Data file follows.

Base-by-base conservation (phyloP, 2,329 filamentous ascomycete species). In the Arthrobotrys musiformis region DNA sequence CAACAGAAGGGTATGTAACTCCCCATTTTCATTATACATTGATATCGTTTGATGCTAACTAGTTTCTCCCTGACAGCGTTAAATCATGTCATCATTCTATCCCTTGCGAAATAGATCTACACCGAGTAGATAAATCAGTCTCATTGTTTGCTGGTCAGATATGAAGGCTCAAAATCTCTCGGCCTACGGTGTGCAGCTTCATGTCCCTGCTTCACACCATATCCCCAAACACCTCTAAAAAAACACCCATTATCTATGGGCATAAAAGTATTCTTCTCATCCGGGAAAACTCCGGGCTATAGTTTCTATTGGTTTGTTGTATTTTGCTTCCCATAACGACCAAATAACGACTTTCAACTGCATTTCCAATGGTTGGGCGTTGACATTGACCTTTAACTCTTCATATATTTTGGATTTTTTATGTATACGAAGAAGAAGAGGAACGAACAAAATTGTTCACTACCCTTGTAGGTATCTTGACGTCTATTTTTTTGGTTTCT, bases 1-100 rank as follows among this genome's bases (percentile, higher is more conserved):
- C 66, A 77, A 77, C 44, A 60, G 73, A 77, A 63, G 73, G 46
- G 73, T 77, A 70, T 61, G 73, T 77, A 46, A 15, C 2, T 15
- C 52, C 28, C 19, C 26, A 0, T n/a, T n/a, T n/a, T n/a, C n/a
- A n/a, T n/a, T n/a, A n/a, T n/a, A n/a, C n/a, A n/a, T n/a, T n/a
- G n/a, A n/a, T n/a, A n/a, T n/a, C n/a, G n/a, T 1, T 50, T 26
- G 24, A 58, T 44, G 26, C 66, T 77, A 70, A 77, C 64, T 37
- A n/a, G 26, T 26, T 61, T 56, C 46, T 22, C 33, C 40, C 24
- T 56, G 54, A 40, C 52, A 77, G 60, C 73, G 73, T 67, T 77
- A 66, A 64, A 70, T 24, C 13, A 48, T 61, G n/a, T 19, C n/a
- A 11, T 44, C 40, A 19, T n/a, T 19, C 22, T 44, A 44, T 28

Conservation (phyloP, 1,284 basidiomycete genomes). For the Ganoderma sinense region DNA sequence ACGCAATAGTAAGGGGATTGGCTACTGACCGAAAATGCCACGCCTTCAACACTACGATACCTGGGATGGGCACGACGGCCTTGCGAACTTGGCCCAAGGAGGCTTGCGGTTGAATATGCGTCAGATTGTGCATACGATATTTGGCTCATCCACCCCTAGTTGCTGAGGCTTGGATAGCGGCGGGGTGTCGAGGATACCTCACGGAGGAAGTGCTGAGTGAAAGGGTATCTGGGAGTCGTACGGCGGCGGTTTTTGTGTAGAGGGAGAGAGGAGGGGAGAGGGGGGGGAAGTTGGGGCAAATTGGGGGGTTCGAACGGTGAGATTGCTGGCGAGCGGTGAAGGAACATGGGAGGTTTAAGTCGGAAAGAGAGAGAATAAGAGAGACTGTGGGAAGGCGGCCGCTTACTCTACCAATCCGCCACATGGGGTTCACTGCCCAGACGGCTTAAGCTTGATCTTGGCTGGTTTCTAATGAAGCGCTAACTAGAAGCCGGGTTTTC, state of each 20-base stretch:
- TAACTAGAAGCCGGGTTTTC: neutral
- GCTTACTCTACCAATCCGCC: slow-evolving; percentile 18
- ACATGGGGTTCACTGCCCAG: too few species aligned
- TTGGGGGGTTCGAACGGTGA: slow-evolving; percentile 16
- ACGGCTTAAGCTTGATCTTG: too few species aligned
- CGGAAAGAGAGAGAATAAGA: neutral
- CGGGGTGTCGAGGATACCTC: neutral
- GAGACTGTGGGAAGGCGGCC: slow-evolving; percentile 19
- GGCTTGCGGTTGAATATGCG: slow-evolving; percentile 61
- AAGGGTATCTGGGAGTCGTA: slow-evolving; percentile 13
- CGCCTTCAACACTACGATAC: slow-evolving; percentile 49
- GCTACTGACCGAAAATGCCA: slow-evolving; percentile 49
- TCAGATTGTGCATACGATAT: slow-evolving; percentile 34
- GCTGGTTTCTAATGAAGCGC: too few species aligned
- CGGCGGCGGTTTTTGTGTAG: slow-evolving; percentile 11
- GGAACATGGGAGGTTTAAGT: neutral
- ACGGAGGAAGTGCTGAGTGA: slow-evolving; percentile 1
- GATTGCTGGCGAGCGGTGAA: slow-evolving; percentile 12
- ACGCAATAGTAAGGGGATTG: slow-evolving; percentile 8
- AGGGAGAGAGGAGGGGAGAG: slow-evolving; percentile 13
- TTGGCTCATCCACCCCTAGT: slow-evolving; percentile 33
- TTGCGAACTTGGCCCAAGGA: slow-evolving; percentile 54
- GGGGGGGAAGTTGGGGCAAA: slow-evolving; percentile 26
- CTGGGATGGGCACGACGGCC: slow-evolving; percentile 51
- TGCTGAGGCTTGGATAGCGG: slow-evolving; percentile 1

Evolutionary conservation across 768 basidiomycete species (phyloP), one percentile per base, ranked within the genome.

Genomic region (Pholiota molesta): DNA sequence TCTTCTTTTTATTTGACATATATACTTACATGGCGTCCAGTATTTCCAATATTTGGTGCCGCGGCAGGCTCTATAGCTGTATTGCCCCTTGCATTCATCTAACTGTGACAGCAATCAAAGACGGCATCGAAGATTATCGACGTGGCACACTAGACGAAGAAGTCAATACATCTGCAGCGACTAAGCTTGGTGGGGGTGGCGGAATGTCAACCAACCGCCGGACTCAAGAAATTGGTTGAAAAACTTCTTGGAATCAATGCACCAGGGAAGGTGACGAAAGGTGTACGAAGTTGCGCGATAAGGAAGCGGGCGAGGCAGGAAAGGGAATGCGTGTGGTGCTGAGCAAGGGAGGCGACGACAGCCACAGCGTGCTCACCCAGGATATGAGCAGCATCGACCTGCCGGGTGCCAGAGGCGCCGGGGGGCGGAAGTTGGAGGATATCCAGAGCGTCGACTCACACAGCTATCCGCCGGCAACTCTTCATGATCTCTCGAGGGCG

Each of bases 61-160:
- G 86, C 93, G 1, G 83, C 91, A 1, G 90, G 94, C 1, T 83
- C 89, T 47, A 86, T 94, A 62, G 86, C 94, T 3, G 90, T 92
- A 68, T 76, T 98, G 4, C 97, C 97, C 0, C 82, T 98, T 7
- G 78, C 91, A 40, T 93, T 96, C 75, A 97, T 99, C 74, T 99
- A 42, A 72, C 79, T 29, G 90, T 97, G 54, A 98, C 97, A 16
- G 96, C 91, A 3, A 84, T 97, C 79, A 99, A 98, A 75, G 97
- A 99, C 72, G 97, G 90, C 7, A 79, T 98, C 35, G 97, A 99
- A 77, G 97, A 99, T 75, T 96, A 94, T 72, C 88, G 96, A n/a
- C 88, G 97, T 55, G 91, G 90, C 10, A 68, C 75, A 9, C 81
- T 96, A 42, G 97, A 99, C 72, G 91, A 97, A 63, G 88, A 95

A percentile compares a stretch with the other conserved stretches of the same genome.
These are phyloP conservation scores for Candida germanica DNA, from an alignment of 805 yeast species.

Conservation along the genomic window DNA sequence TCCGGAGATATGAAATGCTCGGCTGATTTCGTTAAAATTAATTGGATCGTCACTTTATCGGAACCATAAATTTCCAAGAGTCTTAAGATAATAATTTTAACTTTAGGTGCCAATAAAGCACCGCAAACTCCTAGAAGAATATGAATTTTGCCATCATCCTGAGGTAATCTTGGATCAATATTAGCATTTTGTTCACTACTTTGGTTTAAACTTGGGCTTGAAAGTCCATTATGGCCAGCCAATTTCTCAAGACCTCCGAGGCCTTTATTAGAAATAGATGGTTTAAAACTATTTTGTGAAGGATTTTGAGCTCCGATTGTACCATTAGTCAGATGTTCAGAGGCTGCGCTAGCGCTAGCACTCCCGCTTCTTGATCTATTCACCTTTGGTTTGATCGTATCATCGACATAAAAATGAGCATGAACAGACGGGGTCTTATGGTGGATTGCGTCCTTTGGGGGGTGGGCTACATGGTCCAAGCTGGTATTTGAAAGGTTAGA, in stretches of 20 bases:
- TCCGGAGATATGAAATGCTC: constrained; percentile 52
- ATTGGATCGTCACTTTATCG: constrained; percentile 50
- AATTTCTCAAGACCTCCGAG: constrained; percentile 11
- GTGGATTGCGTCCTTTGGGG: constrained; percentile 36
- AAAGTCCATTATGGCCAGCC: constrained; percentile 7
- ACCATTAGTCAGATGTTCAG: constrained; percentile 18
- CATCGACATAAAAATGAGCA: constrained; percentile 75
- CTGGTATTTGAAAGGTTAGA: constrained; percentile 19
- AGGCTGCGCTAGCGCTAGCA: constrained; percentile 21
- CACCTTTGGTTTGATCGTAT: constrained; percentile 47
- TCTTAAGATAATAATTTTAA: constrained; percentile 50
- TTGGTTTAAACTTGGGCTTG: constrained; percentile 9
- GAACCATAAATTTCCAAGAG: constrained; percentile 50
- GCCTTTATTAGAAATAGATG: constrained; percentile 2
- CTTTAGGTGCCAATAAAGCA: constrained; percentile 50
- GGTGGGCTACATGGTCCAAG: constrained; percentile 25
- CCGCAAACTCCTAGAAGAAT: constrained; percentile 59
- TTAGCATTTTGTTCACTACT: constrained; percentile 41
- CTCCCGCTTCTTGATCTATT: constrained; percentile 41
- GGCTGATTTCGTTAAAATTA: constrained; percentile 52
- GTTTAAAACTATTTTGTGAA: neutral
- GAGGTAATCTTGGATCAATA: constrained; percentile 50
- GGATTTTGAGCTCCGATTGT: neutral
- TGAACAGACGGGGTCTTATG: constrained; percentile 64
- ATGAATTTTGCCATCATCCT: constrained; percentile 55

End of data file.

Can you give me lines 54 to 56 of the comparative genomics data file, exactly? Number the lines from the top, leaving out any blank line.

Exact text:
- TCCGGAGATATGAAATGCTC: constrained; percentile 52
- ATTGGATCGTCACTTTATCG: constrained; percentile 50
- AATTTCTCAAGACCTCCGAG: constrained; percentile 11